By Mark F. Gray,
Special to the AFRO

In a conference that is teetering on the brink of extinction,  Morgan State University’s athletic program faces a crisis. With the resignations of former athletic director Ed Scott and Tyrone Wheatley as football coach, the Bears program finds itself in rebuilding mode needing leaders at the two most important positions inside all college athletic programs. 

With spring football around the corner and the early recruiting season over, the most relevant athletic programs are taking advantage of the renaissance of interest by blue chip athletes in competing at HBCUs. During this most important time of the athletic department’s calendar, Morgan should be aggressively working the transfer portal trying to recruit players who can be immediate difference makers. 

 However, Morgan State’s program is a rudderless crab boat on the Chesapeake Bay after two performances that were self indulgent and may ultimately prove to be their demise as a NCAA Division I program. The state’s greatest greatest college athletic legacy is facing a crisis and nobody on campus seems to be treating it with the importance that  pending doom warrants.

Scott hiring Wheatley will go down in Morgan athletics history as one of the worst hires ever.  In a time where HBCU programs got a spike from high profile coaches with NFL pedigree who project confidence and hope, the former New York Giants running back and University of Michigan phenom was an unmitigated failure.  Wheatley led the team to a 3-9 finish in his first season in 2019. There was no season in 2020 due to the pandemic. This past fall, Wheatley and Morgan State finished with a 2-9 mark.

In two full seasons Wheatley was 5-18 as a Football Championship Subdivision level head coach. His clandestine approach to community outreach and bringing attention to northeast Baltimore did nothing to push the needle forward. He wasn’t the leader to ride the momentum of national exposure since the wave of interest in competing at HBCUs spiked over the last 24 months by the hires such as Deion “Coach Prime” Sanders did at Jackson State despite a debilitating foot injury.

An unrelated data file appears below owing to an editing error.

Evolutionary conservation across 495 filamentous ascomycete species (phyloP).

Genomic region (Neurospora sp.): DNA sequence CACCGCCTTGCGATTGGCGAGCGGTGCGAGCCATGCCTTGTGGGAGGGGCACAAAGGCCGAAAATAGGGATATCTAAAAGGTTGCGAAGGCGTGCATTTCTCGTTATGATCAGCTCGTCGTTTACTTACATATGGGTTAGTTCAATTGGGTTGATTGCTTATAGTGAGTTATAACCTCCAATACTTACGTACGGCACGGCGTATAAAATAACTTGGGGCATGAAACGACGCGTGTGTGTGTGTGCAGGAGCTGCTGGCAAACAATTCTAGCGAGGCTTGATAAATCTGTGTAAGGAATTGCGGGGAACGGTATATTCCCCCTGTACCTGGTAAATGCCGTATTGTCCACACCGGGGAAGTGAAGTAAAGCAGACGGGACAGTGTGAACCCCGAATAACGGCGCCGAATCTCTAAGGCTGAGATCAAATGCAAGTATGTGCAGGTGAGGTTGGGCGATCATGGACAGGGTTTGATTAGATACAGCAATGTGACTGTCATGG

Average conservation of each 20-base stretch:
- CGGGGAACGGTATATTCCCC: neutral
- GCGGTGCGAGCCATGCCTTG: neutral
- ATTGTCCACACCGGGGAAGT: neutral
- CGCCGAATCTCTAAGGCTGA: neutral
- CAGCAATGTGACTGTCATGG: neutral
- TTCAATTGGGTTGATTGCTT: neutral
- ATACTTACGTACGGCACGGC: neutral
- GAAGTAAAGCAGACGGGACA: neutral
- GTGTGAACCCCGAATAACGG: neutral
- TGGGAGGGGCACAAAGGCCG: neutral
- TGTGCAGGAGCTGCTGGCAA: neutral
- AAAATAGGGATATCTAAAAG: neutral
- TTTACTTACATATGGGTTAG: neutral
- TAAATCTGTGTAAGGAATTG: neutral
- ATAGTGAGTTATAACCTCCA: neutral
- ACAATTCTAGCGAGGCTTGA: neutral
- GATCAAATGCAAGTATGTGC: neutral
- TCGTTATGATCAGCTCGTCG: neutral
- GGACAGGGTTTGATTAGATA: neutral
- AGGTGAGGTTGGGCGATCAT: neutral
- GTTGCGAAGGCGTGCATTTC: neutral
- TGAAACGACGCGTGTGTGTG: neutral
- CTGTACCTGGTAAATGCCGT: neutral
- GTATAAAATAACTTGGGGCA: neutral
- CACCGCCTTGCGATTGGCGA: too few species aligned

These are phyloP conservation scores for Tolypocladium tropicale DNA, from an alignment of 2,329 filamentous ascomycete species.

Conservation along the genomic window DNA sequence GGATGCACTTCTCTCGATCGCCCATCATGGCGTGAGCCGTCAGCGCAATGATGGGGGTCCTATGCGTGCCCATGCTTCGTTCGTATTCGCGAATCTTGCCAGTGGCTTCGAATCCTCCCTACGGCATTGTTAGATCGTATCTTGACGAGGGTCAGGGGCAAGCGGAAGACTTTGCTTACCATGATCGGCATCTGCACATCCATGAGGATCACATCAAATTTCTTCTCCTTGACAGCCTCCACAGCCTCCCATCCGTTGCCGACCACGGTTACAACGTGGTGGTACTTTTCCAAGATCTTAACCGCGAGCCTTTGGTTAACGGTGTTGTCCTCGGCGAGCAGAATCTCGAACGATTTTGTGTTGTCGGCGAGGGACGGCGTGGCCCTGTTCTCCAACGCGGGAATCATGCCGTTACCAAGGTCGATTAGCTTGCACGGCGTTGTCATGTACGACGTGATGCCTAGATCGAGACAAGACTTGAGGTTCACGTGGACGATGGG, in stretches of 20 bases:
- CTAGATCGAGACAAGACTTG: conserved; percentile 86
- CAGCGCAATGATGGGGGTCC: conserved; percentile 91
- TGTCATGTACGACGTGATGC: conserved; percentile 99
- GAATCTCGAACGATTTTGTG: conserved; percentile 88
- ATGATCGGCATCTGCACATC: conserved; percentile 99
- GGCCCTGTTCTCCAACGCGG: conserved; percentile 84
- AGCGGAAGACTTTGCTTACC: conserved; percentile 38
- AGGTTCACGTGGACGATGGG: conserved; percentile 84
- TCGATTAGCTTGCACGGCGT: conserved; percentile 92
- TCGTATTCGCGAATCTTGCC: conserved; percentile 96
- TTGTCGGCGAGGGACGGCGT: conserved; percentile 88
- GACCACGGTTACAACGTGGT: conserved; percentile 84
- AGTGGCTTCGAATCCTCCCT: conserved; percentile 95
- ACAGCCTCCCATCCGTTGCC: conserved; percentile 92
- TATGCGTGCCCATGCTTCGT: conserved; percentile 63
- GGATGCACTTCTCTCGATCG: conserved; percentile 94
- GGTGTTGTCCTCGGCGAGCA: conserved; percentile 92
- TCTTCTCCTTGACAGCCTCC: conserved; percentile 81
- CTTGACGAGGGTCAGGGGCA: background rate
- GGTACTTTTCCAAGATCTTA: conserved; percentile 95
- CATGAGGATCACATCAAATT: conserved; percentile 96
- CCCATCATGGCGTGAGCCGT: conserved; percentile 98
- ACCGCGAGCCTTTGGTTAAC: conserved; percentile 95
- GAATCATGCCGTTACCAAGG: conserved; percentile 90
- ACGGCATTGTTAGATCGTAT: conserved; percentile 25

Morgan’s visibility grew exponentially at President Joseph Biden’s inauguration when Amanda Gorman’s recitation of the poem “The Hill We Climb” earned her the poet laureate title and a tweeted, highly publicized job offer with Morgan. Though a wonderful story, it didn’t have the branding power of a nationally televised basketball game versus Howard during NBA All-Star weekend.  

 Since George Floyd’s murder, Morgan’s phlianthropic donations and national exposure have grown exponentially.  Apologists need to pump the brakes on blaming alumni contributions and the problems that most HBCUs face with Morgan’s athletic program. MSU is amongst the most beautiful campuses with some of the best athletic facilities on their level in America.

There is no better recruiting tool than a compliant, championship contending, athletic program led by its football team for any university.  It has led to increased enrollments and alumni contributions and retention of students at HBCUs such as North Carolina A & T and Jackson State. Morgan should have already been positioning itself to capitalize on its branding chances while the HBCU sports iron is hot.  Instead, the administrators have fumbled this chance and the long term impact could be devastating.

Morgan’s next hires must be willing to make a spousal commitment to the University instead of treating it as a significant other. The next athletic director has to chart a course for a future that may include realignment or potentially moving to a non-HBCU conference. Their next football coach has to understand how to use NIL (name images and likeness) as an asset – not a liability – while using the NCAA’s transfer portal to immediately change the fortunes of the program by dramatically increasing the talent pool and bringing positive national publicity to the program. 

The demise of Morgan’s athletic program for over 50 years now is the absence of forward thinking. What is the vision for the future? There is no longer time to hurry up and wait because tomorrow in Division I is no longer a promise. 

So here’s a blueprint…free of charge!!.

Mark F. Gray is an award winning sports journalist with 30 years experience covering HBCU Sports.  Gray is a 1990 graduate of Morgan State who has worked for ESPN, CBS Radio, Sirius/XM, Radio One, The Shadow League, The Atlanta Journal/Constitution, and The Sporting News.  He is currently Assistant Managing Editor of, Managing Editor of the HBCU Sports Nation For Smash, play by play announcer and multimedia content producer for Heritage Sports Radio Network.

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